Now that all our settings are dialled in we can start to work on the pose and getting the framing right. In the below image I positioned my body more towards the back light and faced towards the main light. I angled towards the back light as I didn’t want my body to be completely lost in the background - I wanted it to pop. This was particularly important as I was wearing black clothing. I also added some props in my hands to add a bit of interest to the image. You can see in the image below that this allowed me to make the pose more interesting while still retaining separation from the background and still capturing that moody feel.

Self portraits - using props
Having some simple props and testing out different poses can add more interest to your photo

Frankly speaking, with self-portraits the sky is the limit - there is no right or wrong answer about how many lights you can use, and you can take all the time you need to experiment because you’re the only one there! Your particular decisions will depend on the vibe and feel that you are going for. Experiment with lighting and posing to achieve differing results. For example, in the below image I decided to use only my dim main light, and I moved the position of it slightly.

Self portrait - single light
Tweak your lighting to try out different looks

Still using that same one-light set up, I positioned the light at a slight angle on my left-hand side. I then added the props back in my hand to add more of an effect to the image.

Self portrait - low light with props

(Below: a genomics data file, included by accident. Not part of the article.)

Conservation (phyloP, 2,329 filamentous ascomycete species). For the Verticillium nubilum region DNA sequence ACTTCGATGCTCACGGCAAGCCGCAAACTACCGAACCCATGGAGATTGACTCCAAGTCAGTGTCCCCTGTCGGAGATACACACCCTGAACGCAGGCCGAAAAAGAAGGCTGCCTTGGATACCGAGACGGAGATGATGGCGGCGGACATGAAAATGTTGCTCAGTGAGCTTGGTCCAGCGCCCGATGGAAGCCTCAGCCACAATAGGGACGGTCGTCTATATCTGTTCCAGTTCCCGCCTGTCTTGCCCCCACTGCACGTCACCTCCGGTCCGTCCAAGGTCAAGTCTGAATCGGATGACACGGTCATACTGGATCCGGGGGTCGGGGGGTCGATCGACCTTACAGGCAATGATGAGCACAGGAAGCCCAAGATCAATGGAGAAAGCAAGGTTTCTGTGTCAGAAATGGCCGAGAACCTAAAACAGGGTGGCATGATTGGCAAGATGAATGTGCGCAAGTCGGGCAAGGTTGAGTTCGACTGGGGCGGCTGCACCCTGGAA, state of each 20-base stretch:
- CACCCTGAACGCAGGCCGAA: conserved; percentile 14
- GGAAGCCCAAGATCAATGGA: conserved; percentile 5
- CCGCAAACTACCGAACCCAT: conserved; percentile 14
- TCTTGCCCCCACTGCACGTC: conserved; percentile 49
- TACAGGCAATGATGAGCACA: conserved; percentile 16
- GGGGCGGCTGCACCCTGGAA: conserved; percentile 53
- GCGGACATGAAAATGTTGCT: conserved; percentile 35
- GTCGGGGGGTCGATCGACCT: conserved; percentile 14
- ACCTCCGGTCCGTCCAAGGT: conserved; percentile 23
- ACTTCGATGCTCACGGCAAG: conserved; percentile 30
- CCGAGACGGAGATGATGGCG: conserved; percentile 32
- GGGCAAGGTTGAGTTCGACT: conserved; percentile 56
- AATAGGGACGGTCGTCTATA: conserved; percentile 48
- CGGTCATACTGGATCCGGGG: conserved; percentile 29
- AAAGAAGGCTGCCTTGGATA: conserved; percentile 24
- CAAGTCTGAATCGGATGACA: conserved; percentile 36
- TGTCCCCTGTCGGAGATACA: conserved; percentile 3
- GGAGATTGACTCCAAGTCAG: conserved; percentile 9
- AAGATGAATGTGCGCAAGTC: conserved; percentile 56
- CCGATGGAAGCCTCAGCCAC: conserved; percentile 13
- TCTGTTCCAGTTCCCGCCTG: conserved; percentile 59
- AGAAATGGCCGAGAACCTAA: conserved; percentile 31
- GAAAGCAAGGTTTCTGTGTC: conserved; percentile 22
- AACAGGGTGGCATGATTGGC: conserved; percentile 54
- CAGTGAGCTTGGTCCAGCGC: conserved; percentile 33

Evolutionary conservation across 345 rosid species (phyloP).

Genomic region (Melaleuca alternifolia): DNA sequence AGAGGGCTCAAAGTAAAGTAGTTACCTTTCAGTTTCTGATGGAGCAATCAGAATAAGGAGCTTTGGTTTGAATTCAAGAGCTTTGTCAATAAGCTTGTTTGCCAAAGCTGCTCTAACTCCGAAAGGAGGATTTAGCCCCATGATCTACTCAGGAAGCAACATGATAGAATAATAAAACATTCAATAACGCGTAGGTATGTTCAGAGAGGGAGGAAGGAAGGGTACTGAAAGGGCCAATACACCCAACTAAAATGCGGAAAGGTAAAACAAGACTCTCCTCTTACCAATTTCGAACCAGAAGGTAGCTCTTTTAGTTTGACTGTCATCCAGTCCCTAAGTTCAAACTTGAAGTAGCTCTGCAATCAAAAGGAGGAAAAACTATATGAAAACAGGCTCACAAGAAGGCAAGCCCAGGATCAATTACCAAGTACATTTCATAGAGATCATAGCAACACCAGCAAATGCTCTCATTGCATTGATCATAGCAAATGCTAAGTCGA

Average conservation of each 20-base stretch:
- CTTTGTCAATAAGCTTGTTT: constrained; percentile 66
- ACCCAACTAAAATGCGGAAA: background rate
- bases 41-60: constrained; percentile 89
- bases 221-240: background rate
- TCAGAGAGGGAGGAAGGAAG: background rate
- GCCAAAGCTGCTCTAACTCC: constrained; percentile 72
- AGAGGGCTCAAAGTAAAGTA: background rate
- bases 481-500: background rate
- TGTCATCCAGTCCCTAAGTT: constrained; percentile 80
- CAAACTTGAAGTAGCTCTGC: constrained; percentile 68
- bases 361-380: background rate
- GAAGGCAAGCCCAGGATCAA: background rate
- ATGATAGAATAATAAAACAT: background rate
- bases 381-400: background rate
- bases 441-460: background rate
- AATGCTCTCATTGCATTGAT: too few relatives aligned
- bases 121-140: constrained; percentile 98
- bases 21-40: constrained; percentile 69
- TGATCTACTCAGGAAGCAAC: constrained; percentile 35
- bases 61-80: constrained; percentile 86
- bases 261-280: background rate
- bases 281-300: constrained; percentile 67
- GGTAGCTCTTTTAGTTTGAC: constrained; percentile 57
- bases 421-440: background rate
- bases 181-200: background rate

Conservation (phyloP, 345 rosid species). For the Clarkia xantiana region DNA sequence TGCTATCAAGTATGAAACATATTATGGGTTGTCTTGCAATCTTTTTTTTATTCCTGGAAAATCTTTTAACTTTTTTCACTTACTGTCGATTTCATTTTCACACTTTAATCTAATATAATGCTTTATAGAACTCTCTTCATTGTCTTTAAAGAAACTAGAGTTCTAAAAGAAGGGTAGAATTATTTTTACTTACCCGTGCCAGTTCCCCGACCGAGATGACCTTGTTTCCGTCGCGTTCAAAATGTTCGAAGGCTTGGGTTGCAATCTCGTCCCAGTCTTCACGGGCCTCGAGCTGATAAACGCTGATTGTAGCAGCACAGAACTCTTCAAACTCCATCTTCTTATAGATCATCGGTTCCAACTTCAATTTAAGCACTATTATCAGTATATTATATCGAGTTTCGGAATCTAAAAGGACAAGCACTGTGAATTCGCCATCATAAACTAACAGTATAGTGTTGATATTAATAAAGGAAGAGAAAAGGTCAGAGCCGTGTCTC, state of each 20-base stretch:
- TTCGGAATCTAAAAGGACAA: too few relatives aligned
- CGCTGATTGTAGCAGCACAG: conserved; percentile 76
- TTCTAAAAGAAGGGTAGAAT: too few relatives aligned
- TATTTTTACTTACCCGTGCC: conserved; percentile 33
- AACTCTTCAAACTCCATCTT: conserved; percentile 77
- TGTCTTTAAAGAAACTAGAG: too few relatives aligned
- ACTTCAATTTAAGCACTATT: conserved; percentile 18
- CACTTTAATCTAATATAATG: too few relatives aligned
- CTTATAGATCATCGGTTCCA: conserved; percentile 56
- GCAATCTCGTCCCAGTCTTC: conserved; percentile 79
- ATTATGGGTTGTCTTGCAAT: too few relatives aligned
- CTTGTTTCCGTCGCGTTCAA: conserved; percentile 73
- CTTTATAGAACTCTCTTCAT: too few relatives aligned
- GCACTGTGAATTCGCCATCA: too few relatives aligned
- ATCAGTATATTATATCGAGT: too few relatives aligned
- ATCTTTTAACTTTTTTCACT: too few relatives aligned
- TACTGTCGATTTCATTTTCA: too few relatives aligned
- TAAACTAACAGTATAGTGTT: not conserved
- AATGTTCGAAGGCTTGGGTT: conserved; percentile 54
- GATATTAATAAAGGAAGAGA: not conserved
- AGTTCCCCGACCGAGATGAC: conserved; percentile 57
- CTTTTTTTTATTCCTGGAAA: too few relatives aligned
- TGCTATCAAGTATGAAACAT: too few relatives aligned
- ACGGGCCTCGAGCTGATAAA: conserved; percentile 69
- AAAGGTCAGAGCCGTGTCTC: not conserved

Adding the props back in for dramatic effect

You’ll notice that the framing is not perfect here. That’s something that you may find happening more commonly in self-portraits, because you don’t have a photographer behind the camera to ensure the framing is perfect as you change your posing. No worries though, as some simple cropping in post-production can solve that issue!

Self portrait - low light with props reframe
Don’t be worried if your framing isn’t perfect, that’s an easy fix in post

Certainly I’ve found that the Eye AF feature on recent Sony cameras makes this procedure a fair amount easier, as you don’t need to worry so much about your exact position in the frame in order for your eyes to be perfectly in focus. However many other brands are starting to add similar features, and you can get away without it with just a little bit of extra work. Note that you also don’t necessarily need to use strobes, a speedlight will also work for self-portraits. 

Self-portraits can be a lot of fun, but more importantly they can be an excellent learning experience, especially if you are new at portrait photography. They allow you to try different lighting conditions, camera settings and poses all without any time pressure at all. You can spend your whole day at it! You’ll learn a lot about setting up your portrait shots, not only as a photographer but also as a model. While it might feel awkward, having first-hand experience with posing and having your photo taken will allow you to communicate more clearly and creatively with your model once you’re on a more traditional shoot. I’d highly recommend that you experiment with self-portraits in a variety of settings.

Have fun!